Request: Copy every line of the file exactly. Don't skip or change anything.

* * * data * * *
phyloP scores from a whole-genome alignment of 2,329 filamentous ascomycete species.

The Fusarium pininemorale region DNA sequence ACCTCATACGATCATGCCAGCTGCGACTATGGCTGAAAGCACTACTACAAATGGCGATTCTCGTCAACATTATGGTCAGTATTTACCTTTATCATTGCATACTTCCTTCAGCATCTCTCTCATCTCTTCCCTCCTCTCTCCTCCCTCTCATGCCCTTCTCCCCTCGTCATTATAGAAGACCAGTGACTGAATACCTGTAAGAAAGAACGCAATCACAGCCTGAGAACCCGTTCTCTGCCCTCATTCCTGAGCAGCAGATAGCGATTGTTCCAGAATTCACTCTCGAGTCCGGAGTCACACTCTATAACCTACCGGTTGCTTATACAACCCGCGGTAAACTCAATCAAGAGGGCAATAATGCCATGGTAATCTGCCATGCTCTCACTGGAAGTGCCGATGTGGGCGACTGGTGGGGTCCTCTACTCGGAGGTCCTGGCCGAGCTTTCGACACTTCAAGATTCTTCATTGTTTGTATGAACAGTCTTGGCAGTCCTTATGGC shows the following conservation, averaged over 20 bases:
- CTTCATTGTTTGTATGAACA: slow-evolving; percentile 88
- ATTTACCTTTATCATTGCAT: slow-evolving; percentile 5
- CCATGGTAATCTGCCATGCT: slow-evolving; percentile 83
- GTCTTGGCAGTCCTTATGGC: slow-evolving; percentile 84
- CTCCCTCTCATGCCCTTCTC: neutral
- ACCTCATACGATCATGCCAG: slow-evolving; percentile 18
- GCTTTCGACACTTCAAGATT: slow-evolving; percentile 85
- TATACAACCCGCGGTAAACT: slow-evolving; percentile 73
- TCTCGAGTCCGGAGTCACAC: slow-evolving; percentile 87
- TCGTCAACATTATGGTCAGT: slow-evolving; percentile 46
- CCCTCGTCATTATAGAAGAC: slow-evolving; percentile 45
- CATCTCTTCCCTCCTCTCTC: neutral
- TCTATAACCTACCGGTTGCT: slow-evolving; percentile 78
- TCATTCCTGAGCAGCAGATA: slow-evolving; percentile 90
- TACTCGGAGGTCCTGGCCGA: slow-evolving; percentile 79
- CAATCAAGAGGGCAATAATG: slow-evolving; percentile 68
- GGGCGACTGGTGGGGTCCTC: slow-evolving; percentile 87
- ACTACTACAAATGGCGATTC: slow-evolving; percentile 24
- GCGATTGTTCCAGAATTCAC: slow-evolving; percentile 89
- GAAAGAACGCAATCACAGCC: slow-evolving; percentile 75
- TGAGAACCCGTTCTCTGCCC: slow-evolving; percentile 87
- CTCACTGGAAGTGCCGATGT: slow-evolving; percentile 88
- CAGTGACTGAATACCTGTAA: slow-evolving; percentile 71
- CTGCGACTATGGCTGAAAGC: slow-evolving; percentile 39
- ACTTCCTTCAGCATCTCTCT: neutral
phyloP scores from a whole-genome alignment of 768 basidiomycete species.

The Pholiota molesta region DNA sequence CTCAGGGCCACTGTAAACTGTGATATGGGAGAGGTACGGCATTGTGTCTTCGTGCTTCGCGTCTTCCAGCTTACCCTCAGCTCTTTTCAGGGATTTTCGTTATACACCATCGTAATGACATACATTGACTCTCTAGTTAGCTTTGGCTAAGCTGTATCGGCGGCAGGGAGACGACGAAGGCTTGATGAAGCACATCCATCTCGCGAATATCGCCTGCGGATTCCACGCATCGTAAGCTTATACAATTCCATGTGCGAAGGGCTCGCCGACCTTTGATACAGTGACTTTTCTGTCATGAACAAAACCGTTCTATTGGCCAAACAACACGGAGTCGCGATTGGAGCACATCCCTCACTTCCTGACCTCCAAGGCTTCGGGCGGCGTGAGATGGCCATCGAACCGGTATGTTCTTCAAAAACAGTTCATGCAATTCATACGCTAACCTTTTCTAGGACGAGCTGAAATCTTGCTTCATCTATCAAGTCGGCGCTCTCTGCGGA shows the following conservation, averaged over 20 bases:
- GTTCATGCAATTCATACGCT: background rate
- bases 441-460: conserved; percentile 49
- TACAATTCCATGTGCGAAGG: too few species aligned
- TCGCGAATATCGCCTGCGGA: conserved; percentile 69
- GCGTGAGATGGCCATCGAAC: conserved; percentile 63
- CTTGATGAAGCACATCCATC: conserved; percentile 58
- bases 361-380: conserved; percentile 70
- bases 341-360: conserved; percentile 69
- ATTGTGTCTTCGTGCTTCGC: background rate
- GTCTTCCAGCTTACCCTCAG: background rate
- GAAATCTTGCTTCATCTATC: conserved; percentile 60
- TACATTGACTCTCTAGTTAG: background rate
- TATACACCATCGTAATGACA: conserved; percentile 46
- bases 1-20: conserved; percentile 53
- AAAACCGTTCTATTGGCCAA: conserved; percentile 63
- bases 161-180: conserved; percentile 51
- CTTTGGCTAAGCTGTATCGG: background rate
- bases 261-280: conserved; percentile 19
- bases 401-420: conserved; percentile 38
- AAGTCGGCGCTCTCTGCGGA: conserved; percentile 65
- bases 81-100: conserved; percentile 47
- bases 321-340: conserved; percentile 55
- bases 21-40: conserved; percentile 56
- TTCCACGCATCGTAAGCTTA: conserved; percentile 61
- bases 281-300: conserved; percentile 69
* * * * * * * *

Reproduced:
phyloP scores from a whole-genome alignment of 2,329 filamentous ascomycete species.

The Fusarium pininemorale region DNA sequence ACCTCATACGATCATGCCAGCTGCGACTATGGCTGAAAGCACTACTACAAATGGCGATTCTCGTCAACATTATGGTCAGTATTTACCTTTATCATTGCATACTTCCTTCAGCATCTCTCTCATCTCTTCCCTCCTCTCTCCTCCCTCTCATGCCCTTCTCCCCTCGTCATTATAGAAGACCAGTGACTGAATACCTGTAAGAAAGAACGCAATCACAGCCTGAGAACCCGTTCTCTGCCCTCATTCCTGAGCAGCAGATAGCGATTGTTCCAGAATTCACTCTCGAGTCCGGAGTCACACTCTATAACCTACCGGTTGCTTATACAACCCGCGGTAAACTCAATCAAGAGGGCAATAATGCCATGGTAATCTGCCATGCTCTCACTGGAAGTGCCGATGTGGGCGACTGGTGGGGTCCTCTACTCGGAGGTCCTGGCCGAGCTTTCGACACTTCAAGATTCTTCATTGTTTGTATGAACAGTCTTGGCAGTCCTTATGGC shows the following conservation, averaged over 20 bases:
- CTTCATTGTTTGTATGAACA: slow-evolving; percentile 88
- ATTTACCTTTATCATTGCAT: slow-evolving; percentile 5
- CCATGGTAATCTGCCATGCT: slow-evolving; percentile 83
- GTCTTGGCAGTCCTTATGGC: slow-evolving; percentile 84
- CTCCCTCTCATGCCCTTCTC: neutral
- ACCTCATACGATCATGCCAG: slow-evolving; percentile 18
- GCTTTCGACACTTCAAGATT: slow-evolving; percentile 85
- TATACAACCCGCGGTAAACT: slow-evolving; percentile 73
- TCTCGAGTCCGGAGTCACAC: slow-evolving; percentile 87
- TCGTCAACATTATGGTCAGT: slow-evolving; percentile 46
- CCCTCGTCATTATAGAAGAC: slow-evolving; percentile 45
- CATCTCTTCCCTCCTCTCTC: neutral
- TCTATAACCTACCGGTTGCT: slow-evolving; percentile 78
- TCATTCCTGAGCAGCAGATA: slow-evolving; percentile 90
- TACTCGGAGGTCCTGGCCGA: slow-evolving; percentile 79
- CAATCAAGAGGGCAATAATG: slow-evolving; percentile 68
- GGGCGACTGGTGGGGTCCTC: slow-evolving; percentile 87
- ACTACTACAAATGGCGATTC: slow-evolving; percentile 24
- GCGATTGTTCCAGAATTCAC: slow-evolving; percentile 89
- GAAAGAACGCAATCACAGCC: slow-evolving; percentile 75
- TGAGAACCCGTTCTCTGCCC: slow-evolving; percentile 87
- CTCACTGGAAGTGCCGATGT: slow-evolving; percentile 88
- CAGTGACTGAATACCTGTAA: slow-evolving; percentile 71
- CTGCGACTATGGCTGAAAGC: slow-evolving; percentile 39
- ACTTCCTTCAGCATCTCTCT: neutral
phyloP scores from a whole-genome alignment of 768 basidiomycete species.

The Pholiota molesta region DNA sequence CTCAGGGCCACTGTAAACTGTGATATGGGAGAGGTACGGCATTGTGTCTTCGTGCTTCGCGTCTTCCAGCTTACCCTCAGCTCTTTTCAGGGATTTTCGTTATACACCATCGTAATGACATACATTGACTCTCTAGTTAGCTTTGGCTAAGCTGTATCGGCGGCAGGGAGACGACGAAGGCTTGATGAAGCACATCCATCTCGCGAATATCGCCTGCGGATTCCACGCATCGTAAGCTTATACAATTCCATGTGCGAAGGGCTCGCCGACCTTTGATACAGTGACTTTTCTGTCATGAACAAAACCGTTCTATTGGCCAAACAACACGGAGTCGCGATTGGAGCACATCCCTCACTTCCTGACCTCCAAGGCTTCGGGCGGCGTGAGATGGCCATCGAACCGGTATGTTCTTCAAAAACAGTTCATGCAATTCATACGCTAACCTTTTCTAGGACGAGCTGAAATCTTGCTTCATCTATCAAGTCGGCGCTCTCTGCGGA shows the following conservation, averaged over 20 bases:
- GTTCATGCAATTCATACGCT: background rate
- bases 441-460: conserved; percentile 49
- TACAATTCCATGTGCGAAGG: too few species aligned
- TCGCGAATATCGCCTGCGGA: conserved; percentile 69
- GCGTGAGATGGCCATCGAAC: conserved; percentile 63
- CTTGATGAAGCACATCCATC: conserved; percentile 58
- bases 361-380: conserved; percentile 70
- bases 341-360: conserved; percentile 69
- ATTGTGTCTTCGTGCTTCGC: background rate
- GTCTTCCAGCTTACCCTCAG: background rate
- GAAATCTTGCTTCATCTATC: conserved; percentile 60
- TACATTGACTCTCTAGTTAG: background rate
- TATACACCATCGTAATGACA: conserved; percentile 46
- bases 1-20: conserved; percentile 53
- AAAACCGTTCTATTGGCCAA: conserved; percentile 63
- bases 161-180: conserved; percentile 51
- CTTTGGCTAAGCTGTATCGG: background rate
- bases 261-280: conserved; percentile 19
- bases 401-420: conserved; percentile 38
- AAGTCGGCGCTCTCTGCGGA: conserved; percentile 65
- bases 81-100: conserved; percentile 47
- bases 321-340: conserved; percentile 55
- bases 21-40: conserved; percentile 56
- TTCCACGCATCGTAAGCTTA: conserved; percentile 61
- bases 281-300: conserved; percentile 69